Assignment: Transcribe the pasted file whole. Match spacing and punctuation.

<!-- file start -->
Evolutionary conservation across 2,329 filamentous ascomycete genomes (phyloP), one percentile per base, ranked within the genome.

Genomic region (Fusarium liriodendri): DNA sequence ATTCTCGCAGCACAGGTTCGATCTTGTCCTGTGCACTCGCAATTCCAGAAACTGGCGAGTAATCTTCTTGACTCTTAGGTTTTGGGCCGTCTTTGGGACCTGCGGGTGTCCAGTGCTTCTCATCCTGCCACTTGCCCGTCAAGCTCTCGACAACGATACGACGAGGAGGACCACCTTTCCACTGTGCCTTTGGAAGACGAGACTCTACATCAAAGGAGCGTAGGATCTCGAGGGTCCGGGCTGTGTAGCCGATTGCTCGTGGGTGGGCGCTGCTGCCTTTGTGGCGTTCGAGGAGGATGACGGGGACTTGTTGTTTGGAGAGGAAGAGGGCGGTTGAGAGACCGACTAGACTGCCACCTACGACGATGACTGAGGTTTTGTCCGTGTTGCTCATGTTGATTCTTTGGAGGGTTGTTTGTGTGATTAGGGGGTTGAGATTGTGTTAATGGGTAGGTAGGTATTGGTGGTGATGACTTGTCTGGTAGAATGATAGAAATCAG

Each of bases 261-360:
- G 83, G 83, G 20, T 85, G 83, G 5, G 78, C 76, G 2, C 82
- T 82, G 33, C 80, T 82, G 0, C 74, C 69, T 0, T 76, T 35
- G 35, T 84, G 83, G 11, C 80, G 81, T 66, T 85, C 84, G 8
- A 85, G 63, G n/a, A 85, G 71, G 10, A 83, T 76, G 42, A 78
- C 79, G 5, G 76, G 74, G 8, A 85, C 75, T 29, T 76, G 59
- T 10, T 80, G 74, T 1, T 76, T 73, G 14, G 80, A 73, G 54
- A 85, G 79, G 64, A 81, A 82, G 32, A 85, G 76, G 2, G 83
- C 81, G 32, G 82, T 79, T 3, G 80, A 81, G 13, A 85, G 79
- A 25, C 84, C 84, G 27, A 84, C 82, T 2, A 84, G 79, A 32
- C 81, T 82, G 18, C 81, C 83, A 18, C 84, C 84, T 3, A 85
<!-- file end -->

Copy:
Evolutionary conservation across 2,329 filamentous ascomycete genomes (phyloP), one percentile per base, ranked within the genome.

Genomic region (Fusarium liriodendri): DNA sequence ATTCTCGCAGCACAGGTTCGATCTTGTCCTGTGCACTCGCAATTCCAGAAACTGGCGAGTAATCTTCTTGACTCTTAGGTTTTGGGCCGTCTTTGGGACCTGCGGGTGTCCAGTGCTTCTCATCCTGCCACTTGCCCGTCAAGCTCTCGACAACGATACGACGAGGAGGACCACCTTTCCACTGTGCCTTTGGAAGACGAGACTCTACATCAAAGGAGCGTAGGATCTCGAGGGTCCGGGCTGTGTAGCCGATTGCTCGTGGGTGGGCGCTGCTGCCTTTGTGGCGTTCGAGGAGGATGACGGGGACTTGTTGTTTGGAGAGGAAGAGGGCGGTTGAGAGACCGACTAGACTGCCACCTACGACGATGACTGAGGTTTTGTCCGTGTTGCTCATGTTGATTCTTTGGAGGGTTGTTTGTGTGATTAGGGGGTTGAGATTGTGTTAATGGGTAGGTAGGTATTGGTGGTGATGACTTGTCTGGTAGAATGATAGAAATCAG

Each of bases 261-360:
- G 83, G 83, G 20, T 85, G 83, G 5, G 78, C 76, G 2, C 82
- T 82, G 33, C 80, T 82, G 0, C 74, C 69, T 0, T 76, T 35
- G 35, T 84, G 83, G 11, C 80, G 81, T 66, T 85, C 84, G 8
- A 85, G 63, G n/a, A 85, G 71, G 10, A 83, T 76, G 42, A 78
- C 79, G 5, G 76, G 74, G 8, A 85, C 75, T 29, T 76, G 59
- T 10, T 80, G 74, T 1, T 76, T 73, G 14, G 80, A 73, G 54
- A 85, G 79, G 64, A 81, A 82, G 32, A 85, G 76, G 2, G 83
- C 81, G 32, G 82, T 79, T 3, G 80, A 81, G 13, A 85, G 79
- A 25, C 84, C 84, G 27, A 84, C 82, T 2, A 84, G 79, A 32
- C 81, T 82, G 18, C 81, C 83, A 18, C 84, C 84, T 3, A 85